Lack of student awareness could lead to security breach

As a society, we are constantly surrounded by technology; from cell phones to laptops to tablets. Each of these gadgets and the personal information on them, are vulnerable to hacking.

According to South Dakota State University Assistant Vice President of Technology Ryan Knutson, hacking has been around almost since the dawn of the Internet. Knutson said that hacking started around the mid-80s in the early days of the Internet where hackers would primarily target the phone systems.

Knutson said hackers did it mainly for fun back then, but soon many hackers started hacking for profit.

“Hacker culture really started around tinkering, much like you’d see a nine year old kid tear something apart and then it quickly became profit motivated for some folks,” Knutson said.

He said now it is transitioning almost to cyber warfare between countries.

Hackers can try to gain access to individuals’ personal info in a variety of ways. Hacking methods include everything from calling a person up on the phone and trying to get them to connect their computer to the hacker’s computers which links to unreputable sites with viruses embed in advertisements.

According to SDSU Communications Network Analyst Thomas Gehrke, one of the most popular methods is through email, using a technique called phishing.

Phishing is where hackers will first collect several email addresses, often found on databases on the Internet, and send out fake emails to these addresses masquerading themselves as a reputable company or organization such as Paypal or Ebay. These emails will often request personal info or have a link to a fake website where they have the email receiver enter their information.

Hackers can also break into an individual’s system by using botnets. A botnet is a program that can take over and control a computer.

Hackers will get people to click on fake downloads, such as a fake adobe flash update, and unknowingly the user will have downloaded a virus on his or her computer.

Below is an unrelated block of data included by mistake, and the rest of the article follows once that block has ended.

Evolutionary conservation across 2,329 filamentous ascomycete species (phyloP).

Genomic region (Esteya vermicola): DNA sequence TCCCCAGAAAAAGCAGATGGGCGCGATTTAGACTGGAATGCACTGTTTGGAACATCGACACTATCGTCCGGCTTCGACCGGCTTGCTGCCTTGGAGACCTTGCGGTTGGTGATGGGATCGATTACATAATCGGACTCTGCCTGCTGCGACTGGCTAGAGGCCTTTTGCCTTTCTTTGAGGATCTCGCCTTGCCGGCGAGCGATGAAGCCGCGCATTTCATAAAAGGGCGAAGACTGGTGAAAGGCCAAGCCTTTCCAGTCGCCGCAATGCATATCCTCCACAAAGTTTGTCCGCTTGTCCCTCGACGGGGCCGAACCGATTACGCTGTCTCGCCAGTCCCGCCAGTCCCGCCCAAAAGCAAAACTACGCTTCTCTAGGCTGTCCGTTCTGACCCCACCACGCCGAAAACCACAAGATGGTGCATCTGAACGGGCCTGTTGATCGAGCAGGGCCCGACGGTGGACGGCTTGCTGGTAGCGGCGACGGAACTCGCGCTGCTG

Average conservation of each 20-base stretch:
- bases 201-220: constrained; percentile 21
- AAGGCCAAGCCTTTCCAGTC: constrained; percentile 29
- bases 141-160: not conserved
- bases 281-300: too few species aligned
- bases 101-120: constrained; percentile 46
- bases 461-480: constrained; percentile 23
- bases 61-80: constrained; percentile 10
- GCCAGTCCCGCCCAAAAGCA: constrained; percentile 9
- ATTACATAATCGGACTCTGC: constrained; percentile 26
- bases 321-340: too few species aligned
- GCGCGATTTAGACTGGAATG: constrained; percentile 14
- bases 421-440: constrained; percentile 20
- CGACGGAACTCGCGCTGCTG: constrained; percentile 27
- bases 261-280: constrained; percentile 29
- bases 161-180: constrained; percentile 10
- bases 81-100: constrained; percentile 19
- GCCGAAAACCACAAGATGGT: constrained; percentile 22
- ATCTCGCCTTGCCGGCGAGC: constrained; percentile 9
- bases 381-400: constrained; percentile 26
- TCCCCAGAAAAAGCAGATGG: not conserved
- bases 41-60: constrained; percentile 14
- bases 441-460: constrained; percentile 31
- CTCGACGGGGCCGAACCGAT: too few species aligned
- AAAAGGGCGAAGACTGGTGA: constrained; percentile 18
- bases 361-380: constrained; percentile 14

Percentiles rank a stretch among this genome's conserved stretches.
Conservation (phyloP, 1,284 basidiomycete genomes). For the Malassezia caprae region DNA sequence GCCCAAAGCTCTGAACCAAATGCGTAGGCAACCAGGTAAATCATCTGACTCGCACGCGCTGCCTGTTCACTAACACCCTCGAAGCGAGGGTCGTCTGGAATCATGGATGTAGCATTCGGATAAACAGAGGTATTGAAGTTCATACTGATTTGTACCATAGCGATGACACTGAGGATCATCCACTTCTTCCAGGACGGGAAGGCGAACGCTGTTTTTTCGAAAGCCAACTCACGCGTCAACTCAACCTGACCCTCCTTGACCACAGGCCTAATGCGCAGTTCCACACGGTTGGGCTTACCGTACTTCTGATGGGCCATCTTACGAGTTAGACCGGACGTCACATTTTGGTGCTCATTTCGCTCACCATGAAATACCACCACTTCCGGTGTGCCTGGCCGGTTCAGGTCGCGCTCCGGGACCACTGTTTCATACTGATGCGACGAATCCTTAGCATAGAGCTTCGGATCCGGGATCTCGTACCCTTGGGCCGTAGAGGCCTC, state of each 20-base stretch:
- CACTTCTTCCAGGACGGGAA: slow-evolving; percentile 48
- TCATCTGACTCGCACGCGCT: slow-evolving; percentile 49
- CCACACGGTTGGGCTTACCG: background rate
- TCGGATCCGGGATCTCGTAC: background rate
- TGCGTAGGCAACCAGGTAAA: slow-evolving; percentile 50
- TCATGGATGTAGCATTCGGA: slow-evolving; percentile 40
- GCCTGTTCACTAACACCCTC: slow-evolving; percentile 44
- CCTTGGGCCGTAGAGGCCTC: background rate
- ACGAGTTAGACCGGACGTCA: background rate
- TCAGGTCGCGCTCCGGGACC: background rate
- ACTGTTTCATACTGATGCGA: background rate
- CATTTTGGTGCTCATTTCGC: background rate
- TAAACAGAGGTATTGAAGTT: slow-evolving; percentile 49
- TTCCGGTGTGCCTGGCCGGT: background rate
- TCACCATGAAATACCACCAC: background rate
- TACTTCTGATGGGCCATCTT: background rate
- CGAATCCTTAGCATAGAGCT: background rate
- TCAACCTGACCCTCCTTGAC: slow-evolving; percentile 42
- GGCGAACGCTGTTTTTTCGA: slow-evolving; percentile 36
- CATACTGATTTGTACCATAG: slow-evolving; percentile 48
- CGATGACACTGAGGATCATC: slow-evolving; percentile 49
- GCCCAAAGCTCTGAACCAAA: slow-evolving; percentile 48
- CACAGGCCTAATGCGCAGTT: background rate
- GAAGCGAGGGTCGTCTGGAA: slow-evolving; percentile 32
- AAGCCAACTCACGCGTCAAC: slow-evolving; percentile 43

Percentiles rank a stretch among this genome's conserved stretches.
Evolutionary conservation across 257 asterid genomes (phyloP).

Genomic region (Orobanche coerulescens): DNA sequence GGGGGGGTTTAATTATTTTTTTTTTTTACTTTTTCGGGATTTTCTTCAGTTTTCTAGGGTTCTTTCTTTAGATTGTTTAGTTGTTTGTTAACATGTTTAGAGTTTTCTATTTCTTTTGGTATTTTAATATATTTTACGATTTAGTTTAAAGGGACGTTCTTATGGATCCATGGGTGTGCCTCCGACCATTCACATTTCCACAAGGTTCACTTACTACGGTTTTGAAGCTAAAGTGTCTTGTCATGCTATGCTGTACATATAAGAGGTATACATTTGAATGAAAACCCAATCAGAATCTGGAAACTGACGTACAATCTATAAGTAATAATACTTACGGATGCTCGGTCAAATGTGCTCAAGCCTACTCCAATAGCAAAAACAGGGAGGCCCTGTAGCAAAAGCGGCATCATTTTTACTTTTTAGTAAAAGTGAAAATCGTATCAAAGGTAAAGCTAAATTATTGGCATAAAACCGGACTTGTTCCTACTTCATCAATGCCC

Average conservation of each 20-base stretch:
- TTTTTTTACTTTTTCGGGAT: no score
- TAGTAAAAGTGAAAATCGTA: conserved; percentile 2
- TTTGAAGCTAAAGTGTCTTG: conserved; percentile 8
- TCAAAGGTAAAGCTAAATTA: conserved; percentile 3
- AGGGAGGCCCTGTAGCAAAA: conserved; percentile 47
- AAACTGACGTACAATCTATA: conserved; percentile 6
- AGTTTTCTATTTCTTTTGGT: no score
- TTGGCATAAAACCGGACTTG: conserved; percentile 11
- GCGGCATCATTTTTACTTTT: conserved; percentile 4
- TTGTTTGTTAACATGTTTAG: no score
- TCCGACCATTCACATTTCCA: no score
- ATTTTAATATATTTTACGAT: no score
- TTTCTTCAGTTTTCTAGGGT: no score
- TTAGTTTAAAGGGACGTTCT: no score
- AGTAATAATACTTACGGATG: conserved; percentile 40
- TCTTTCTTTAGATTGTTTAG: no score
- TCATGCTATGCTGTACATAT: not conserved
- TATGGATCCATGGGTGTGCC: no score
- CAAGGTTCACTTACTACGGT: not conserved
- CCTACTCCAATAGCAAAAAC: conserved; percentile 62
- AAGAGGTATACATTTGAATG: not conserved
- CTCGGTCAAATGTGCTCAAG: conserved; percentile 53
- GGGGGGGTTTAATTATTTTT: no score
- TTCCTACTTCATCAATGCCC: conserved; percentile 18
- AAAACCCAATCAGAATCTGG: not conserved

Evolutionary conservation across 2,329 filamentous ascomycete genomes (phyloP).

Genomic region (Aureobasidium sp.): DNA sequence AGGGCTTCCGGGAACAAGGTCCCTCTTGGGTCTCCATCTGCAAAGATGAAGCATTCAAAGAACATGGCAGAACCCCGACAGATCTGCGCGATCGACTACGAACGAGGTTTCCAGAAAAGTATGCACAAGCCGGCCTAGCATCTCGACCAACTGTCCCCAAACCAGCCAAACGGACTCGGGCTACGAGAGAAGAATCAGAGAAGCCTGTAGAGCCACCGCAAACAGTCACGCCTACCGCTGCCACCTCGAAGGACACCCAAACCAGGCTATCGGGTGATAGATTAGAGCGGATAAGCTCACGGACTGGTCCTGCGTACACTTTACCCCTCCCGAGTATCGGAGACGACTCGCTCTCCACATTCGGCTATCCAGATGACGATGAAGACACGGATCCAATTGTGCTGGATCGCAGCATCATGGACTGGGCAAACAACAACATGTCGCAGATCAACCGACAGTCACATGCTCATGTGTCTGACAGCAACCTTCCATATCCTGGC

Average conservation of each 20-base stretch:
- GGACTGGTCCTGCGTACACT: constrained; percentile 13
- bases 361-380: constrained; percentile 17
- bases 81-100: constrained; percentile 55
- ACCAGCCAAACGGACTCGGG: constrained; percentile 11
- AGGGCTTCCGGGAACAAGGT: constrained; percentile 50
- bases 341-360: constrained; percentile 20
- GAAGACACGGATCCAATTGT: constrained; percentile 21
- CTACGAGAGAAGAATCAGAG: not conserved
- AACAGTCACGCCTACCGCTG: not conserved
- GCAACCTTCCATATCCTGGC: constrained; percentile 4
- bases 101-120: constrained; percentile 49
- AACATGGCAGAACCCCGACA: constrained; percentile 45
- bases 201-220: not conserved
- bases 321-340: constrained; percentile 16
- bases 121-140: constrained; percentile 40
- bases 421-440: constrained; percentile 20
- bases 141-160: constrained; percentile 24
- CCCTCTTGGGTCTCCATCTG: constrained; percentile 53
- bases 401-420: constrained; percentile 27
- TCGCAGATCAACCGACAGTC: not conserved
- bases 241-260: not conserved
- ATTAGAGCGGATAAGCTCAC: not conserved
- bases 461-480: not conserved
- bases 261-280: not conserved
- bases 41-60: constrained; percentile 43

Using a botnet, a hacker can gain control of the victim’s machine. What the hacker is able to do from there depends on the sophistication of the hacker and his or her botnet.

According to Gehrke, SDSU has a “layered” approach to online security. There are filters to protect the Jacks email, firewall and intrusion detection systems. SDSU also separates the student network from other networks and limitations on bandwidth usage. The Jacks email filter blocks an average of 50,000-70,000 emails per day, according to Gehrke.

Despite these security measures, Knutson believes that students should be aware that security cannot block everything.

“Primarily the responsibility is on the individual student,” Knutson said. Knutson recommends that students have anti-virus software downloaded on their computer and they should always be aware of what they are clicking on or installing.

He also said that students should use passwords that are complex, but they shouldn’t be so complex that you can’t remember them or have to write them down.

Gehrke said that if a student is uncertain about an email he or she receives that they should send it to the support desk so they can look at it.

Many examples of scams have been in the news recently. A recent media release from the Brookings Sheriff’s department warned individuals of scams pretending to be the IRS. A recent Public Service Announcement from the Internet Crime Complaint Center warned of scammers who used phishing to specifically target a university.

Because universities have such vast amounts of information, including technological and research information, they are often targeted. SDSU has had a few small breeches, but other universities like the University of North Dakota and the University of Indiana have had major breaches, which have led to thousands of students and faculty being exposed to identity fraud.

Knutson believes that students must remain diligent in their fight against hackers and that “we are on the front lines of cyber security here in Brookings as we are any other place.”